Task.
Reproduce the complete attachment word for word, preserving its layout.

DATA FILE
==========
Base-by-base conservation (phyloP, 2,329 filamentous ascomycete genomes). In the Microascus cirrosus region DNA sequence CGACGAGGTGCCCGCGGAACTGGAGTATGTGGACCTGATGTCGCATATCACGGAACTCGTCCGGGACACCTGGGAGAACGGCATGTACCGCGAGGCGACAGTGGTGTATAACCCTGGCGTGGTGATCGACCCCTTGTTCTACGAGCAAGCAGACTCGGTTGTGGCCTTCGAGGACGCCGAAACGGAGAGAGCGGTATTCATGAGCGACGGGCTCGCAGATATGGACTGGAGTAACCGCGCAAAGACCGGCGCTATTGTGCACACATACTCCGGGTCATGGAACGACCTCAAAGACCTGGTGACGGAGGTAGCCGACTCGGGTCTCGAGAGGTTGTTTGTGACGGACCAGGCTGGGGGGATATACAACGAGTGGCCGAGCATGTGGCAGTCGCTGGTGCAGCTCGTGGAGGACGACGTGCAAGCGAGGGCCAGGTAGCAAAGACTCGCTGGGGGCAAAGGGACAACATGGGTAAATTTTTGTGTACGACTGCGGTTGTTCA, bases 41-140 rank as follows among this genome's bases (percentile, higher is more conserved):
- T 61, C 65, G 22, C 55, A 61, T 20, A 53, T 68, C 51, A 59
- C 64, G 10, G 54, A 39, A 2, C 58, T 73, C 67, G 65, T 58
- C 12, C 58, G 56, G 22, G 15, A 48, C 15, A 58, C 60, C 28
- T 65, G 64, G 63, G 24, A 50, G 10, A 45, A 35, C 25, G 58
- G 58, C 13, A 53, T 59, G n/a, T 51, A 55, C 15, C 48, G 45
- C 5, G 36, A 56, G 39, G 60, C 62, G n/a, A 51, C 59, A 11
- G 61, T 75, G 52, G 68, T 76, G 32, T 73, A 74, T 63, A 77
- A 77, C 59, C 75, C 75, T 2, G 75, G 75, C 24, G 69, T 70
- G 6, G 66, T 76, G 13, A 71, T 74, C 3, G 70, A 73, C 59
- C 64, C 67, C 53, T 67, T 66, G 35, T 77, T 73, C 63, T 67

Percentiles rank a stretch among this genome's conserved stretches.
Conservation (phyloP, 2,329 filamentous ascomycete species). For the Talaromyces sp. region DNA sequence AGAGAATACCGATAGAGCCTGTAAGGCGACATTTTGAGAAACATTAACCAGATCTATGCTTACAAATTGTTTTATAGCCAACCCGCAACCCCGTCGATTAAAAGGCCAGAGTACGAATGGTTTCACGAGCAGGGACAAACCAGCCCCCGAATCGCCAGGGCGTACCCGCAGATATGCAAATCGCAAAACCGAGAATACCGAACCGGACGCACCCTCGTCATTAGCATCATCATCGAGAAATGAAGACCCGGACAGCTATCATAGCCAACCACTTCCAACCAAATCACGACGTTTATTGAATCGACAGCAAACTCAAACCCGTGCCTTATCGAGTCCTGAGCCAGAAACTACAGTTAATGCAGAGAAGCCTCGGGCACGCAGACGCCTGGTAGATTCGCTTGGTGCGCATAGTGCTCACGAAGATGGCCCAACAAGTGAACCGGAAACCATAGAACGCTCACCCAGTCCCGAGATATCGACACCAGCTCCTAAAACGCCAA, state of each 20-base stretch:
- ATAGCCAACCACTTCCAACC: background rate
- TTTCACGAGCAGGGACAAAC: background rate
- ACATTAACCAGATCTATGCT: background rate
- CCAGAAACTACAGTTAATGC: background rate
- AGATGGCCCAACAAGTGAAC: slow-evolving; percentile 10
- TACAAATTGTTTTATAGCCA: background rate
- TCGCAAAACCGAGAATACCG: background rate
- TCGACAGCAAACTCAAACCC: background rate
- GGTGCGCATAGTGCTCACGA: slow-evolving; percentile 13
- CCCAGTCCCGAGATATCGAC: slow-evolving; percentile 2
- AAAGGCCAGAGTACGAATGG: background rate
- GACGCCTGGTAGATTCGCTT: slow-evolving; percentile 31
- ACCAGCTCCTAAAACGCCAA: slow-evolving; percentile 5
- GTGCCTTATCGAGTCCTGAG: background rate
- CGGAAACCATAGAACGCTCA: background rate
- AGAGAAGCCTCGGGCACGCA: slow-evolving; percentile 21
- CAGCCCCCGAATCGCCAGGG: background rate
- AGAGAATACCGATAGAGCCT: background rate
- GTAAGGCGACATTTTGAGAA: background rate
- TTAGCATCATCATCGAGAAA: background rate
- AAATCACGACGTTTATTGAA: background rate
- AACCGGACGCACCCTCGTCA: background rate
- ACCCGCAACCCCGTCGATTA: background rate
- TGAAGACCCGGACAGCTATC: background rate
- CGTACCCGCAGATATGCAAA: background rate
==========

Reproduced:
Base-by-base conservation (phyloP, 2,329 filamentous ascomycete genomes). In the Microascus cirrosus region DNA sequence CGACGAGGTGCCCGCGGAACTGGAGTATGTGGACCTGATGTCGCATATCACGGAACTCGTCCGGGACACCTGGGAGAACGGCATGTACCGCGAGGCGACAGTGGTGTATAACCCTGGCGTGGTGATCGACCCCTTGTTCTACGAGCAAGCAGACTCGGTTGTGGCCTTCGAGGACGCCGAAACGGAGAGAGCGGTATTCATGAGCGACGGGCTCGCAGATATGGACTGGAGTAACCGCGCAAAGACCGGCGCTATTGTGCACACATACTCCGGGTCATGGAACGACCTCAAAGACCTGGTGACGGAGGTAGCCGACTCGGGTCTCGAGAGGTTGTTTGTGACGGACCAGGCTGGGGGGATATACAACGAGTGGCCGAGCATGTGGCAGTCGCTGGTGCAGCTCGTGGAGGACGACGTGCAAGCGAGGGCCAGGTAGCAAAGACTCGCTGGGGGCAAAGGGACAACATGGGTAAATTTTTGTGTACGACTGCGGTTGTTCA, bases 41-140 rank as follows among this genome's bases (percentile, higher is more conserved):
- T 61, C 65, G 22, C 55, A 61, T 20, A 53, T 68, C 51, A 59
- C 64, G 10, G 54, A 39, A 2, C 58, T 73, C 67, G 65, T 58
- C 12, C 58, G 56, G 22, G 15, A 48, C 15, A 58, C 60, C 28
- T 65, G 64, G 63, G 24, A 50, G 10, A 45, A 35, C 25, G 58
- G 58, C 13, A 53, T 59, G n/a, T 51, A 55, C 15, C 48, G 45
- C 5, G 36, A 56, G 39, G 60, C 62, G n/a, A 51, C 59, A 11
- G 61, T 75, G 52, G 68, T 76, G 32, T 73, A 74, T 63, A 77
- A 77, C 59, C 75, C 75, T 2, G 75, G 75, C 24, G 69, T 70
- G 6, G 66, T 76, G 13, A 71, T 74, C 3, G 70, A 73, C 59
- C 64, C 67, C 53, T 67, T 66, G 35, T 77, T 73, C 63, T 67

Percentiles rank a stretch among this genome's conserved stretches.
Conservation (phyloP, 2,329 filamentous ascomycete species). For the Talaromyces sp. region DNA sequence AGAGAATACCGATAGAGCCTGTAAGGCGACATTTTGAGAAACATTAACCAGATCTATGCTTACAAATTGTTTTATAGCCAACCCGCAACCCCGTCGATTAAAAGGCCAGAGTACGAATGGTTTCACGAGCAGGGACAAACCAGCCCCCGAATCGCCAGGGCGTACCCGCAGATATGCAAATCGCAAAACCGAGAATACCGAACCGGACGCACCCTCGTCATTAGCATCATCATCGAGAAATGAAGACCCGGACAGCTATCATAGCCAACCACTTCCAACCAAATCACGACGTTTATTGAATCGACAGCAAACTCAAACCCGTGCCTTATCGAGTCCTGAGCCAGAAACTACAGTTAATGCAGAGAAGCCTCGGGCACGCAGACGCCTGGTAGATTCGCTTGGTGCGCATAGTGCTCACGAAGATGGCCCAACAAGTGAACCGGAAACCATAGAACGCTCACCCAGTCCCGAGATATCGACACCAGCTCCTAAAACGCCAA, state of each 20-base stretch:
- ATAGCCAACCACTTCCAACC: background rate
- TTTCACGAGCAGGGACAAAC: background rate
- ACATTAACCAGATCTATGCT: background rate
- CCAGAAACTACAGTTAATGC: background rate
- AGATGGCCCAACAAGTGAAC: slow-evolving; percentile 10
- TACAAATTGTTTTATAGCCA: background rate
- TCGCAAAACCGAGAATACCG: background rate
- TCGACAGCAAACTCAAACCC: background rate
- GGTGCGCATAGTGCTCACGA: slow-evolving; percentile 13
- CCCAGTCCCGAGATATCGAC: slow-evolving; percentile 2
- AAAGGCCAGAGTACGAATGG: background rate
- GACGCCTGGTAGATTCGCTT: slow-evolving; percentile 31
- ACCAGCTCCTAAAACGCCAA: slow-evolving; percentile 5
- GTGCCTTATCGAGTCCTGAG: background rate
- CGGAAACCATAGAACGCTCA: background rate
- AGAGAAGCCTCGGGCACGCA: slow-evolving; percentile 21
- CAGCCCCCGAATCGCCAGGG: background rate
- AGAGAATACCGATAGAGCCT: background rate
- GTAAGGCGACATTTTGAGAA: background rate
- TTAGCATCATCATCGAGAAA: background rate
- AAATCACGACGTTTATTGAA: background rate
- AACCGGACGCACCCTCGTCA: background rate
- ACCCGCAACCCCGTCGATTA: background rate
- TGAAGACCCGGACAGCTATC: background rate
- CGTACCCGCAGATATGCAAA: background rate